There are no right and wrong choices, but there are trade-offs and consequences in business decisions that are made. Development, like electricity and water will eventually end up taking a path of least resistance. Data friction in DevOps is a primary driver that sends developers to other platforms. This may seem innocent enough. Given enough time and enough data feeds, Db2 may lose its reign as the system of record. Db2 for z/OS has been, and still is, the system of record for many enterprises, but is the business innovating around Db2 for z/OS? Responsible leadership demands a good hard look at modernization and the cost that comes with it. Especially, if the data in Db2 for z/OS ends up being replicated from the system of record to the system of engagement or innovation. Many times, these costs are divided up or hidden under “maintenance” that mask the true costs of distributing this data. It may be appropriate to balance this against the cost of investing in a DevOps solution for your Db2 for z/OS data store as an alternative. There could be a significant advantage to this approach!

Changing the Support Model for Database Administrators

In support of DevOps utilizing Db2 for z/OS as a data server, development and testing environments will need to be established, or allocated, and managed. This would include targeting appropriate LPARs or Sysplex, and Db2 subsystems, and designating their use, whether it be pure development, integration, or testing. This level of designation can assist Database Administrators and Application Developers to contain the proliferation of database schemas.

Database privileges are an obvious critical concern and giving Application Developers the authority to create and change database objects, even in a development or test environment, can lead to chaos. This would be an extremely difficult thing to do without some sort of software tool to manage this access. Otherwise, the Database Administrator is making the changes and that work could become a bottleneck. The IBM Db2 DevOps Experience for z/OS solves these issues.

Database schema management is an extremely important subset of the Database Administrator’s responsibilities and the focus of the DevOps activities for the DBA. Developers and their development teams will need to be identified and a process created that can assign databases, or subsets of databases, to these teams. Unique schema names for individual instances of a given set of database objects will need to be determined. These instances could then be used to create DDL and the appropriate logic to populate data in the appropriate environment (i.e., provision a development or test database) assigned to a team or individual Application Developer). As part of the application development activity, the Application Developer could then modify a database object in their assigned isolated instance, subject to the rules developed by the Database Administrators and/or Data Administrators. After Database Administration approval, any changes would be applied to a master copy of the DDL for that database, and promoted through integrated landscapes, eventually deploying into production. While it is a part of DevOps that a database can be provisioned for development and testing, the code (DDL) must be maintained, changes tracked, merged, and kept consistent. This is another potentially daunting task for a Database Administrator, and one in which a software tool can be of definite benefit. Once application development has completed for a particular instance that instance can be dropped (i.e., deprovisioned) or maintained for future sprints. Once again, the IBM Db2 DevOps Experience for z/OS can manage all of this!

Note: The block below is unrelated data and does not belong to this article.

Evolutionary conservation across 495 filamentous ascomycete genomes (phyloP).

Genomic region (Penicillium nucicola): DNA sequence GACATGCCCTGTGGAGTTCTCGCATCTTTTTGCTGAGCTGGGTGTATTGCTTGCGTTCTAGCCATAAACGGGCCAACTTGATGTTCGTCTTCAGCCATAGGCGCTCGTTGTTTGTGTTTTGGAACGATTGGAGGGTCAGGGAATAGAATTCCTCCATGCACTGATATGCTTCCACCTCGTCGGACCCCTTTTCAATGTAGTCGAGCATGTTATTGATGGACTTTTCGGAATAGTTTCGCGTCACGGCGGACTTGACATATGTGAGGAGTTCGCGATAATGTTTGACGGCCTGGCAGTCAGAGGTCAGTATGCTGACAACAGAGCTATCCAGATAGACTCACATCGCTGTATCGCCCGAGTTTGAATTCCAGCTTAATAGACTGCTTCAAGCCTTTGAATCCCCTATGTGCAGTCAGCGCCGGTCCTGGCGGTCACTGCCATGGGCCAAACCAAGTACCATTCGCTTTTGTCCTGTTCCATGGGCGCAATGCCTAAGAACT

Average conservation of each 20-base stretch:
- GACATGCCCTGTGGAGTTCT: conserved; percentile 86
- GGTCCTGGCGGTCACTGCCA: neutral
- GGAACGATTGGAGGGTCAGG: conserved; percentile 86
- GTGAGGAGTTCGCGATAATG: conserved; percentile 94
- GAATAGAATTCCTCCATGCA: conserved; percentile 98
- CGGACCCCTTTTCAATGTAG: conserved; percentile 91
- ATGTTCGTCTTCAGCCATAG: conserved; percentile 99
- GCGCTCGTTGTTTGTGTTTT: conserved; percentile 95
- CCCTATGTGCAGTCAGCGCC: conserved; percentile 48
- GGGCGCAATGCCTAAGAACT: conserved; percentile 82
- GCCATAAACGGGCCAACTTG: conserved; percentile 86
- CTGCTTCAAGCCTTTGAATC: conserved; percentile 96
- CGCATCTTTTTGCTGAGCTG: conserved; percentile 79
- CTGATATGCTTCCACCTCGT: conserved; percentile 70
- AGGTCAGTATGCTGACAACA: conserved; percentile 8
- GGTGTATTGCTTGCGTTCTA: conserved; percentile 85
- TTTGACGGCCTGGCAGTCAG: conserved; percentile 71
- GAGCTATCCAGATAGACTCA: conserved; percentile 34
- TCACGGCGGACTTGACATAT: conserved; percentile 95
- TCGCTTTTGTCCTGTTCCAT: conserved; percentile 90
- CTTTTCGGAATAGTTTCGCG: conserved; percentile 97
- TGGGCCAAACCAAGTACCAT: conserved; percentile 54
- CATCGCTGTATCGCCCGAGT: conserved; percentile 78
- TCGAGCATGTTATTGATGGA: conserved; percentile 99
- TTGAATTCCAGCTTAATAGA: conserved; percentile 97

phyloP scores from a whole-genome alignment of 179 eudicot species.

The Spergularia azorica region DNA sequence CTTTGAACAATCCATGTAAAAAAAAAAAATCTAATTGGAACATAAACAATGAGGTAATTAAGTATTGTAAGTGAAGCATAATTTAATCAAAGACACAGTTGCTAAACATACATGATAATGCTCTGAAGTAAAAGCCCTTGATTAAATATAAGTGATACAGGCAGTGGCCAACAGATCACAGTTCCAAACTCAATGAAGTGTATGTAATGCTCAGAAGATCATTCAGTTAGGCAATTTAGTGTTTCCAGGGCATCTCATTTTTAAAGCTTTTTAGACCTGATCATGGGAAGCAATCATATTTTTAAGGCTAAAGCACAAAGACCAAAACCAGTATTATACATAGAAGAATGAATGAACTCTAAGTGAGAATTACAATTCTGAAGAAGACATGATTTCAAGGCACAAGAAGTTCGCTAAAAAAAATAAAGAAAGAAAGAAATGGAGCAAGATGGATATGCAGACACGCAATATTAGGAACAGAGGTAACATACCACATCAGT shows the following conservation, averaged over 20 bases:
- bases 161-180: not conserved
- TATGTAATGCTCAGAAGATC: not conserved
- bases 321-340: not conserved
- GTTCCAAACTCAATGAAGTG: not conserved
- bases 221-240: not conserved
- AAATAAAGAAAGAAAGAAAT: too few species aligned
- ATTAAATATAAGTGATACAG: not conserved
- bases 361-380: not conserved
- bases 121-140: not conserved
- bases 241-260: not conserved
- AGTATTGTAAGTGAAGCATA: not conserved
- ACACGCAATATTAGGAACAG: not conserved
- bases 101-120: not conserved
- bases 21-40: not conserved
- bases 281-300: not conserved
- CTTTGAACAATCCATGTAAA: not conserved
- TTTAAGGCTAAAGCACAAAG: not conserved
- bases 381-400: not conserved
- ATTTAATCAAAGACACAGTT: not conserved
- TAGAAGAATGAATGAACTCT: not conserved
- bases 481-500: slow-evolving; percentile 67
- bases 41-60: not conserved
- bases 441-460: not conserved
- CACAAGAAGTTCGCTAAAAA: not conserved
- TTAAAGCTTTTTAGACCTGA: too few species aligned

What is the IBM Db2 DevOps Experience for z/OS?

In the third article of the series we introduce the reader to Zowe and the IBM Unified Management Server. In short, this software provides a browser-based interface to z/OS resources, which includes the IBM Db2 DevOps Experience for z/OS. There is no need to train Application Developers or newer Database Administrators in the task of navigating TSO/ISPF since most of what they need on a day-to-day basis is integrated into an intuitive web interface.

You can get all sorts of information about the IBM Db2 DevOps Experience for z/OS here, but in short here is what it has to offer:

  • Intuitive web-browser interface
  • Ability to configure and enforce
    • Environments
    • Teams
    • Security (governance)
    • Design rules
    • Standards
    • Storage reporting and limits
  • Control DDL as code, including versioning
  • Provisioning and De-provisioning of database schemas
  • Unites application version control with DDL

The IBM Db2 DevOps Experience for z/OS is built upon REST services which can be invoked from a variety of software tools and platforms, enabling a DevOps Engineer to customize the CI/CD pipeline by incorporating Database as a Service (DBaaS) into the pipeline. All the IBM Db2 DevOps Experience for z/OS REST services are fully documented via Swagger.

Final Word

The IBM Db2 DevOps Experience for z/OS is designed to complement all roles and implement the efficient processes to support the fast release cycle. This keeps Db2, and the Z platform relevant, and allows Db2 to be a first-class citizen in the innovation delivery of your enterprise.
#Db2 for z/OS